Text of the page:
Build A Butterfly Garden
Did you know that habitat destruction is one of the greatest threats to butterflies everywhere? Tropical rainforests, which provide homes to the majority of the world’s butterfly population, are being destroyed at the rate of 50 acres per minute. By creating your own backyard butterfly garden, not only will you get to enjoy the beauty of these gorgeous creatures up close, but you will be helping the efforts of butterfly conservation.
Needs of Butterflies
A perfect butterfly garden provides for all the needs of butterflies throughout their life cycle. In addition to host plants and nectar plants, butterflies need sheltered areas to feed and lay eggs, areas of sunshine and shade, as well as watery areas to encourage butterfly puddling.
Butterfly Garden Guide
Follow these steps and build a butterfly garden that will attract beautiful butterflies to your yard all summer long.
Research native butterflies. Before you can get started planting your garden, you need to know which butterfly populations are native to your area. If you live in the United States, this map will give you lists of butterflies native to each state.
Choose plants that appeal to the butterflies in your region. You will want to fill your garden with a variety of host plants for catterpillars, as well as nectar plants for butterflies. This chart gives an excellent breakdown of which nectar plants you will need depending on the butterflies in your local area. You will also need to choose several varieties of host plants which provide the space for butterflies to lay their eggs, as well as leaves for hungry caterpillars to munch as they grow.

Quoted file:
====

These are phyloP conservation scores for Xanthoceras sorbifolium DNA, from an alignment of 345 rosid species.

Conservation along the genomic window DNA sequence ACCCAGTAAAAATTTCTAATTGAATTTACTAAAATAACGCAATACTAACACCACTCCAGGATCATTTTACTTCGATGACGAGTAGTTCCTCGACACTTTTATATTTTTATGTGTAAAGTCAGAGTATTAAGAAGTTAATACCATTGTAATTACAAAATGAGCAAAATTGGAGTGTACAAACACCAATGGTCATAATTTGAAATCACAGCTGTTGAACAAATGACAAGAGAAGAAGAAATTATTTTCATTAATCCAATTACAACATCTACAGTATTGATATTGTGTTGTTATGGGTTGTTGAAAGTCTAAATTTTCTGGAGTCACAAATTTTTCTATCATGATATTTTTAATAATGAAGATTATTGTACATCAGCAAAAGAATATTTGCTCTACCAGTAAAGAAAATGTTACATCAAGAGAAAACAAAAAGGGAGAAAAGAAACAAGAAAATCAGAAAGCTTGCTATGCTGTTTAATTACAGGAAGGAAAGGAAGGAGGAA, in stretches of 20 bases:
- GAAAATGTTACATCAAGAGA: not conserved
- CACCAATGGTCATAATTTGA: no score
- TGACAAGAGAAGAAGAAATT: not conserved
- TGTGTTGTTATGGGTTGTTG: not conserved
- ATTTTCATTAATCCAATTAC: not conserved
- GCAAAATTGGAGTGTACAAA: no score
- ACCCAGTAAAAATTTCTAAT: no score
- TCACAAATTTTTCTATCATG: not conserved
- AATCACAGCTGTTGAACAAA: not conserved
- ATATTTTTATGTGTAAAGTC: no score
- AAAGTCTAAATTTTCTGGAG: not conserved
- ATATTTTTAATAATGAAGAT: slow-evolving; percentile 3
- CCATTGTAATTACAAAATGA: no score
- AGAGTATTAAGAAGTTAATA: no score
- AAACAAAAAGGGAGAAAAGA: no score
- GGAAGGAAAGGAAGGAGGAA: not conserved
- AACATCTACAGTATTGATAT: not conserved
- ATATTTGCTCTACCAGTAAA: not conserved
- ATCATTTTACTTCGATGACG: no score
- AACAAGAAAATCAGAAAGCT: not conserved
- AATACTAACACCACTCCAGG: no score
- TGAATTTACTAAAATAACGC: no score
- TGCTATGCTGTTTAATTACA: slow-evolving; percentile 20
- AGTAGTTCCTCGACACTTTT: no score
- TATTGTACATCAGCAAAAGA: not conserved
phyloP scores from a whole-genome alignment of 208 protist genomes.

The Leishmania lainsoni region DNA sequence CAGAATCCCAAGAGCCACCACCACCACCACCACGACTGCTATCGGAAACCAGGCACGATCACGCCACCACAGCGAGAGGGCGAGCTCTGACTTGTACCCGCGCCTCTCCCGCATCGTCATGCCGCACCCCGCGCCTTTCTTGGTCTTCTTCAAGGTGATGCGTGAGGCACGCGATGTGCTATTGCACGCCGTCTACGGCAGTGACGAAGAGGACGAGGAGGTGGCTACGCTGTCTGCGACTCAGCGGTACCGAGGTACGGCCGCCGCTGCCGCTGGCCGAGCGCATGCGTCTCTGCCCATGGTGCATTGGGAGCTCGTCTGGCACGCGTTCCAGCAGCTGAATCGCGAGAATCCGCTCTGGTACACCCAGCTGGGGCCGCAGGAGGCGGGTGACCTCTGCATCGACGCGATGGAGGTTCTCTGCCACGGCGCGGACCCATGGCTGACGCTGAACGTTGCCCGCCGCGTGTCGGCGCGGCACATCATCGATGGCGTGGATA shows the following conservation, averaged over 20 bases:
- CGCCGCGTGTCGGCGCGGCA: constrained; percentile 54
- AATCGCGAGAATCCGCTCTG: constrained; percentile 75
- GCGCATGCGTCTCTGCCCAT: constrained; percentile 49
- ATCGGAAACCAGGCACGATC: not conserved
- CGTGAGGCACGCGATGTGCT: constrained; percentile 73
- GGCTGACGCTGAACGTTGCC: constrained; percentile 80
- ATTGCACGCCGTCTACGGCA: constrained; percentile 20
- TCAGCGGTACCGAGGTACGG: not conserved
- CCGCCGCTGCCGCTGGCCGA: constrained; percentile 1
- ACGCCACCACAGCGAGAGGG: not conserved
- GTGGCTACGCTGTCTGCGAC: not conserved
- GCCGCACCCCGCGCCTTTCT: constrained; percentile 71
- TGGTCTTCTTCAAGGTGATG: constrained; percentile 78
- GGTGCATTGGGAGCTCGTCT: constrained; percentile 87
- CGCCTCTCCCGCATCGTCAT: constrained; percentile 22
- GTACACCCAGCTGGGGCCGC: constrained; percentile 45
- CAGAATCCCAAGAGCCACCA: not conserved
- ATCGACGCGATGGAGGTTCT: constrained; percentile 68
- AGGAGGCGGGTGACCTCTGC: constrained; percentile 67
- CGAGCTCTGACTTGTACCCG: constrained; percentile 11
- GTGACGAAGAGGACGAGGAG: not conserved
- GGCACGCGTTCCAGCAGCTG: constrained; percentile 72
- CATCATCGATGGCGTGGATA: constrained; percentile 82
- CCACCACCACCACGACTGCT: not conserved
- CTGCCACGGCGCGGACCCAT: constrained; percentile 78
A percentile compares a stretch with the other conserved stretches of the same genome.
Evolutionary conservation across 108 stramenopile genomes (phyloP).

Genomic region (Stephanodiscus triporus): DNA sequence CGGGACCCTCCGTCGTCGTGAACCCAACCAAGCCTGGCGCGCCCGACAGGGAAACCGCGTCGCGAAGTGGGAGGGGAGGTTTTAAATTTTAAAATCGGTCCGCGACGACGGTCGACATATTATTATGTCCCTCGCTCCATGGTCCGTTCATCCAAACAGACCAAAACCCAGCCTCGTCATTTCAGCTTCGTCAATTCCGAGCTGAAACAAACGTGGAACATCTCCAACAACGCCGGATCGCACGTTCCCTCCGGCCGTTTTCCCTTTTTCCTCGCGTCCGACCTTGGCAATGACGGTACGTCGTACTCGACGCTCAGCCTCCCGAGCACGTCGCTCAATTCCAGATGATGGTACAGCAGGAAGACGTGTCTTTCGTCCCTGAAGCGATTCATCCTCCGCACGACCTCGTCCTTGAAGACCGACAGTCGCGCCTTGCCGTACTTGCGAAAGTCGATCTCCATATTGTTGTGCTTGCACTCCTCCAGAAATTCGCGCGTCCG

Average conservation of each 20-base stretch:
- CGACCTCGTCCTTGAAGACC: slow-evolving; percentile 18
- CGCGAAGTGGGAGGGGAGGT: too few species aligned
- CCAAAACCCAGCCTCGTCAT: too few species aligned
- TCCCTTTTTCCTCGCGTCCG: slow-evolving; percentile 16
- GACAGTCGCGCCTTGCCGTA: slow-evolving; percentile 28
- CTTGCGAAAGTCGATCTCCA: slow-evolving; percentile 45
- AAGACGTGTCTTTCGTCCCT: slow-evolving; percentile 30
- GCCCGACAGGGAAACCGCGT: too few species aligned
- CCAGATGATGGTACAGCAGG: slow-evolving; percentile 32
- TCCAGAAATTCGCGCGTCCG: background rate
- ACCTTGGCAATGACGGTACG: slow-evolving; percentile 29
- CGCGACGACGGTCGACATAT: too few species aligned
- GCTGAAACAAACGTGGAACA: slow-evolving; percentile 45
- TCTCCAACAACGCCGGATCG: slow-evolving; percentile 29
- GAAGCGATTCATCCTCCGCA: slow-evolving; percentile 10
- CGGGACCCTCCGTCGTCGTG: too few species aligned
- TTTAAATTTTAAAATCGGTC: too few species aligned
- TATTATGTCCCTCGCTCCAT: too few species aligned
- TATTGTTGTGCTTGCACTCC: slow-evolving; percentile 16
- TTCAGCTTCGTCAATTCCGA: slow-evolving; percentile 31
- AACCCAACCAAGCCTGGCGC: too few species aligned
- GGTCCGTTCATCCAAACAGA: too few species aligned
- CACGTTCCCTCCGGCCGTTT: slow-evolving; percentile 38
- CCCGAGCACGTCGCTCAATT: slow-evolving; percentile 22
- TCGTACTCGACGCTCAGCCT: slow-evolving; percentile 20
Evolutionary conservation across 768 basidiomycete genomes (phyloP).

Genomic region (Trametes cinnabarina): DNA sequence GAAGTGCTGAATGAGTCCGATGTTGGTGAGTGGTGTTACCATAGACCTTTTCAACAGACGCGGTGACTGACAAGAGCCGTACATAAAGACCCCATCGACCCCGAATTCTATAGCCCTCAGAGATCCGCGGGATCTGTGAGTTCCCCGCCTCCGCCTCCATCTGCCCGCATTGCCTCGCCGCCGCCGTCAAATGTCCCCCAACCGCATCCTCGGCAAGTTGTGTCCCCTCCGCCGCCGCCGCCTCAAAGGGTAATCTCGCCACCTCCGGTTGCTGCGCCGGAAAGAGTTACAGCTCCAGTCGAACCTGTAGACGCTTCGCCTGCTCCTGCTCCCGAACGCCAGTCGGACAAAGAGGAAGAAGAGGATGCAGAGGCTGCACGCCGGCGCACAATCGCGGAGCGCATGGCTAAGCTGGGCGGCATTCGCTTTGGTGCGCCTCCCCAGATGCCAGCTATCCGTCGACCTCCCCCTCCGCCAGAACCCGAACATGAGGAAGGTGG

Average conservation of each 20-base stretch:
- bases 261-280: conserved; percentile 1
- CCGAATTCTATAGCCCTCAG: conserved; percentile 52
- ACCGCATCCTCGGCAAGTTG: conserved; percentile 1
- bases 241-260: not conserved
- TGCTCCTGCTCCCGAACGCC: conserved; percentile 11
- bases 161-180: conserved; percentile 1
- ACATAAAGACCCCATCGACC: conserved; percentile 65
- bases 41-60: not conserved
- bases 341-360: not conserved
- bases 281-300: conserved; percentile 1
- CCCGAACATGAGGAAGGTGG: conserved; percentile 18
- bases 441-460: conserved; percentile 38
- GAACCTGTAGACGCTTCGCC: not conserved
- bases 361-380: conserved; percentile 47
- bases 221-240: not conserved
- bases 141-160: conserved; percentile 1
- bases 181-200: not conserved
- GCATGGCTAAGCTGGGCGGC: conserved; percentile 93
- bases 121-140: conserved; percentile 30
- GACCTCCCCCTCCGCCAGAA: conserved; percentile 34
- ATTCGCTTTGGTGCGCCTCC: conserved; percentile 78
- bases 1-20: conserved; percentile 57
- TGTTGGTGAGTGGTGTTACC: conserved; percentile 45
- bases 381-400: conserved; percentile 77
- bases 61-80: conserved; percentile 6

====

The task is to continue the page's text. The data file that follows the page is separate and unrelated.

Plant shrubs or shade trees to create a wind barrier. Butterflies will not lay their eggs in places that are windy. By planting shrubs or trees to create a wind barrier, you will ensure that the butterflies feel safe to breed and lay their eggs in your garden.
Provide sunny and shady spots in your garden. Because butterflies are cold-blooded, they cannot internally regulate their body temperature. Some nice rocks strategically located in your garden will provide spots for the butterflies to bask in the sun, while sheltered spots can provide space for butterflies to hide on very hot or windy days.
Encourage butterfly puddling. Because butterflies cannot drink directly from open water, it is best to create areas for butterfly puddling. Butterflies will sip moisture from puddles of sand or mud, which allows them to also benefit of the salts and minerals in the soil. To encourage butterfly puddling, place a bowl of wet sand or mud in your garden.
Minimize use of pesticides. Obviously, you will not want to use insecticides on or near your butterfly garden or you may end up killing off the very creatures you are trying to attract. Consider using natural pesticide alternatives. And most of all, try to keep your garden healthy in other ways. Make sure to select plants that are native to your area. Keep your sun-loving plants in the sun and your shade-loving plants in the shade. If you do develop a pest problem, use pesticides as sparingly as possible.
Enjoy your butterfly garden. Your garden is planted and the butterflies are delighted with their new habitat. Now is the time to set up some lawn chairs and enjoy all the beautiful fruits of your labor.